Sacroiliac dysfunction is the disruption of the normal functioning of the sacroiliac joint (SI Joint). This joint helps to support the upper body when we are standing. With time, like any other joint in our bodies, the joint can wear out causing arthritis and pain.

The joint typically degenerates due to normal wear and tear. Trauma and physical stress can also cause SI joint dysfunction to occur. Sometimes after a lumbar fusion the SI joint can start to move more therefore causing pain.

The pain is usually located in the lower back especially in the buttock. It can be unilateral or bilateral. Pain can sometimes be referred to the hip, groin, or down the leg. Symptoms are usually worse with lifting, running, walking, climbing stairs, getting up out of a chair, sleeping.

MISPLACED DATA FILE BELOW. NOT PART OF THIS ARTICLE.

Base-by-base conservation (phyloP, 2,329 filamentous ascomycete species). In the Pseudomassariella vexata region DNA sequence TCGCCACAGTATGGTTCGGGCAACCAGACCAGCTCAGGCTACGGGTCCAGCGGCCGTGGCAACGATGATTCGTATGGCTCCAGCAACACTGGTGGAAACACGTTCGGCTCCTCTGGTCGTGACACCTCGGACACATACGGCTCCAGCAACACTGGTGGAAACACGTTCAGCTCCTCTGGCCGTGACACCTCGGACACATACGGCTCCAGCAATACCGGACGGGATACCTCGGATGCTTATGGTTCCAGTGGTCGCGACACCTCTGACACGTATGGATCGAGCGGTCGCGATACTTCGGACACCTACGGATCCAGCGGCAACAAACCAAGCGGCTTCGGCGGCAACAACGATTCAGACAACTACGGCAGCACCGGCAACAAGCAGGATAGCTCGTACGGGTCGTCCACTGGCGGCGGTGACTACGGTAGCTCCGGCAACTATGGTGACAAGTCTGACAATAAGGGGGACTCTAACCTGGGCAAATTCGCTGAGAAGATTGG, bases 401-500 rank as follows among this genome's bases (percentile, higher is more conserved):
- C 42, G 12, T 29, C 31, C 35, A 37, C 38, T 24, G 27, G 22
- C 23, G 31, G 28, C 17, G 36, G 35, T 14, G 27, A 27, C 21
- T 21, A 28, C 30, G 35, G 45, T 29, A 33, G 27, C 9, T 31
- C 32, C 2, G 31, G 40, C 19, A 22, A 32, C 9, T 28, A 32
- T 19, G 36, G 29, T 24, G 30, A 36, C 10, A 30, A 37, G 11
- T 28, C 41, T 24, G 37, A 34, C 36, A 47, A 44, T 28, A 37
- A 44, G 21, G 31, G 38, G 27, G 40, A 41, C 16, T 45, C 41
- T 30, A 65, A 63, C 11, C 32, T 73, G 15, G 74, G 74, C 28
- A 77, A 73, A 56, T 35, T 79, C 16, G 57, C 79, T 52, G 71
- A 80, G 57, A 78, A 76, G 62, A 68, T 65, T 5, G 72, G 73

Treatment can be conservative or surgical. Nonsurgical treatments include wearing a pelvic belt, physical therapy for SI Joint stretching and stabilization, or medications. SI Joint injections can be a conservative treatment or diagnostic for surgery.  Surgery for SI joint dysfunction involves a fusion or stabilization procedure. This is only performed if the patient meets certain criteria:

1) failed conservative treatment with physical therapy and medications

2) had at least two SI Joint injections that helped even if only temporary relief